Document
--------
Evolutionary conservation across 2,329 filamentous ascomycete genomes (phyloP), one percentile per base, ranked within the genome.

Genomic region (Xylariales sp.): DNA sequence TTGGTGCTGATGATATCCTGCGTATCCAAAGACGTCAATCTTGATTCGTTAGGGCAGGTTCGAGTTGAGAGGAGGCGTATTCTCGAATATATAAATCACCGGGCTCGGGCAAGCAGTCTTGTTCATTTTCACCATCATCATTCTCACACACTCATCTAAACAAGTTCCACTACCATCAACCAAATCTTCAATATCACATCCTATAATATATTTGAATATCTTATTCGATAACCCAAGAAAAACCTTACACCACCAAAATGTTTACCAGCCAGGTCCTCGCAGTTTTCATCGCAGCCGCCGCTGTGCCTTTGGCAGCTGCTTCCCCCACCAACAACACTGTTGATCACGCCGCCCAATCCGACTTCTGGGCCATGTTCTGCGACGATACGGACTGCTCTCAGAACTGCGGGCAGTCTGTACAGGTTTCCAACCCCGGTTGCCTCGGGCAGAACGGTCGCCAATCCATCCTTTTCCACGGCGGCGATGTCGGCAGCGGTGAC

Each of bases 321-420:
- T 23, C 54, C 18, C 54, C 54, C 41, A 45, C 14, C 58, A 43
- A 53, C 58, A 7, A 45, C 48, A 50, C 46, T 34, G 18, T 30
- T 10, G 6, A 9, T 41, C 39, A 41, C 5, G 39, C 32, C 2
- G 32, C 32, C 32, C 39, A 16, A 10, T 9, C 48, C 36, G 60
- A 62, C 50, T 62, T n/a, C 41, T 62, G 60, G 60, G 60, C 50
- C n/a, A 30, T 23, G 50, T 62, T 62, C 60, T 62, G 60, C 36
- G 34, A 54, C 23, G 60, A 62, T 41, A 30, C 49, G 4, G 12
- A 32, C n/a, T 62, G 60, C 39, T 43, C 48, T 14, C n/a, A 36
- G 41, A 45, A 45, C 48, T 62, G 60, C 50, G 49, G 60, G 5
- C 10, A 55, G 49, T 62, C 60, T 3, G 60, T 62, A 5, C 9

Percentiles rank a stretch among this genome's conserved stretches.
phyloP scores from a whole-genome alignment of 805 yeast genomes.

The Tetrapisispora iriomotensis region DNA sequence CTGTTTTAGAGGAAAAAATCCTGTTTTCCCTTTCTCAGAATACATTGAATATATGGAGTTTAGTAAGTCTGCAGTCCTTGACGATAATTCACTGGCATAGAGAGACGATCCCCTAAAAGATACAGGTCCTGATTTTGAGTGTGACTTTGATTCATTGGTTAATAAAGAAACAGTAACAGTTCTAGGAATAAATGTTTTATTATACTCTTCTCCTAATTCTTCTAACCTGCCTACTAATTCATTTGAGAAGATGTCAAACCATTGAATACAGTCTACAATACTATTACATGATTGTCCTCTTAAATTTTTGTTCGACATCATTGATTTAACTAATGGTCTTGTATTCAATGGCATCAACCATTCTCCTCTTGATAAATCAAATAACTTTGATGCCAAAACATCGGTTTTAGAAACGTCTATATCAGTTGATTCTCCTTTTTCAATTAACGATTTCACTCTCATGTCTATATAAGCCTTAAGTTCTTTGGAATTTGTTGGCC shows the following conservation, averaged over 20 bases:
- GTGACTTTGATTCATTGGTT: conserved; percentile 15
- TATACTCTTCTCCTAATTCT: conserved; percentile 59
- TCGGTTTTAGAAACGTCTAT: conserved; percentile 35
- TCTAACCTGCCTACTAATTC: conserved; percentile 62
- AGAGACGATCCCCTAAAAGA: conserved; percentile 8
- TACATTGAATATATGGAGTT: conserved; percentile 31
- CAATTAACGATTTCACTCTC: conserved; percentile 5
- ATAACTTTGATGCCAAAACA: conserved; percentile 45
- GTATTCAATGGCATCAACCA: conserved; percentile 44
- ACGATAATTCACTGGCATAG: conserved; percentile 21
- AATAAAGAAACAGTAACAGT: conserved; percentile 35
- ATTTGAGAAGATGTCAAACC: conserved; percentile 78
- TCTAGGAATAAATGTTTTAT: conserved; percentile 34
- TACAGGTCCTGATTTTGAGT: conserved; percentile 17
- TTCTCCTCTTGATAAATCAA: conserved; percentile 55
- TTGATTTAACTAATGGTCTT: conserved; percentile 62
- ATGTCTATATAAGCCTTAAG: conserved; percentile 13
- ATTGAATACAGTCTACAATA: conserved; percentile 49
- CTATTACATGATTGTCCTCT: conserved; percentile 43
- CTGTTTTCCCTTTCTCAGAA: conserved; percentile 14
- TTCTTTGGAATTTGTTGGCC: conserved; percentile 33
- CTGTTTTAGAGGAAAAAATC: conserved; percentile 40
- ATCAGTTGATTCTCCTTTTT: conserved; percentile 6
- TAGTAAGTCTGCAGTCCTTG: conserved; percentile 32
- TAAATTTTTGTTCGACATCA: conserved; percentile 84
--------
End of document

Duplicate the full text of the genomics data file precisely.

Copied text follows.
Evolutionary conservation across 2,329 filamentous ascomycete genomes (phyloP), one percentile per base, ranked within the genome.

Genomic region (Xylariales sp.): DNA sequence TTGGTGCTGATGATATCCTGCGTATCCAAAGACGTCAATCTTGATTCGTTAGGGCAGGTTCGAGTTGAGAGGAGGCGTATTCTCGAATATATAAATCACCGGGCTCGGGCAAGCAGTCTTGTTCATTTTCACCATCATCATTCTCACACACTCATCTAAACAAGTTCCACTACCATCAACCAAATCTTCAATATCACATCCTATAATATATTTGAATATCTTATTCGATAACCCAAGAAAAACCTTACACCACCAAAATGTTTACCAGCCAGGTCCTCGCAGTTTTCATCGCAGCCGCCGCTGTGCCTTTGGCAGCTGCTTCCCCCACCAACAACACTGTTGATCACGCCGCCCAATCCGACTTCTGGGCCATGTTCTGCGACGATACGGACTGCTCTCAGAACTGCGGGCAGTCTGTACAGGTTTCCAACCCCGGTTGCCTCGGGCAGAACGGTCGCCAATCCATCCTTTTCCACGGCGGCGATGTCGGCAGCGGTGAC

Each of bases 321-420:
- T 23, C 54, C 18, C 54, C 54, C 41, A 45, C 14, C 58, A 43
- A 53, C 58, A 7, A 45, C 48, A 50, C 46, T 34, G 18, T 30
- T 10, G 6, A 9, T 41, C 39, A 41, C 5, G 39, C 32, C 2
- G 32, C 32, C 32, C 39, A 16, A 10, T 9, C 48, C 36, G 60
- A 62, C 50, T 62, T n/a, C 41, T 62, G 60, G 60, G 60, C 50
- C n/a, A 30, T 23, G 50, T 62, T 62, C 60, T 62, G 60, C 36
- G 34, A 54, C 23, G 60, A 62, T 41, A 30, C 49, G 4, G 12
- A 32, C n/a, T 62, G 60, C 39, T 43, C 48, T 14, C n/a, A 36
- G 41, A 45, A 45, C 48, T 62, G 60, C 50, G 49, G 60, G 5
- C 10, A 55, G 49, T 62, C 60, T 3, G 60, T 62, A 5, C 9

Percentiles rank a stretch among this genome's conserved stretches.
phyloP scores from a whole-genome alignment of 805 yeast genomes.

The Tetrapisispora iriomotensis region DNA sequence CTGTTTTAGAGGAAAAAATCCTGTTTTCCCTTTCTCAGAATACATTGAATATATGGAGTTTAGTAAGTCTGCAGTCCTTGACGATAATTCACTGGCATAGAGAGACGATCCCCTAAAAGATACAGGTCCTGATTTTGAGTGTGACTTTGATTCATTGGTTAATAAAGAAACAGTAACAGTTCTAGGAATAAATGTTTTATTATACTCTTCTCCTAATTCTTCTAACCTGCCTACTAATTCATTTGAGAAGATGTCAAACCATTGAATACAGTCTACAATACTATTACATGATTGTCCTCTTAAATTTTTGTTCGACATCATTGATTTAACTAATGGTCTTGTATTCAATGGCATCAACCATTCTCCTCTTGATAAATCAAATAACTTTGATGCCAAAACATCGGTTTTAGAAACGTCTATATCAGTTGATTCTCCTTTTTCAATTAACGATTTCACTCTCATGTCTATATAAGCCTTAAGTTCTTTGGAATTTGTTGGCC shows the following conservation, averaged over 20 bases:
- GTGACTTTGATTCATTGGTT: conserved; percentile 15
- TATACTCTTCTCCTAATTCT: conserved; percentile 59
- TCGGTTTTAGAAACGTCTAT: conserved; percentile 35
- TCTAACCTGCCTACTAATTC: conserved; percentile 62
- AGAGACGATCCCCTAAAAGA: conserved; percentile 8
- TACATTGAATATATGGAGTT: conserved; percentile 31
- CAATTAACGATTTCACTCTC: conserved; percentile 5
- ATAACTTTGATGCCAAAACA: conserved; percentile 45
- GTATTCAATGGCATCAACCA: conserved; percentile 44
- ACGATAATTCACTGGCATAG: conserved; percentile 21
- AATAAAGAAACAGTAACAGT: conserved; percentile 35
- ATTTGAGAAGATGTCAAACC: conserved; percentile 78
- TCTAGGAATAAATGTTTTAT: conserved; percentile 34
- TACAGGTCCTGATTTTGAGT: conserved; percentile 17
- TTCTCCTCTTGATAAATCAA: conserved; percentile 55
- TTGATTTAACTAATGGTCTT: conserved; percentile 62
- ATGTCTATATAAGCCTTAAG: conserved; percentile 13
- ATTGAATACAGTCTACAATA: conserved; percentile 49
- CTATTACATGATTGTCCTCT: conserved; percentile 43
- CTGTTTTCCCTTTCTCAGAA: conserved; percentile 14
- TTCTTTGGAATTTGTTGGCC: conserved; percentile 33
- CTGTTTTAGAGGAAAAAATC: conserved; percentile 40
- ATCAGTTGATTCTCCTTTTT: conserved; percentile 6
- TAGTAAGTCTGCAGTCCTTG: conserved; percentile 32
- TAAATTTTTGTTCGACATCA: conserved; percentile 84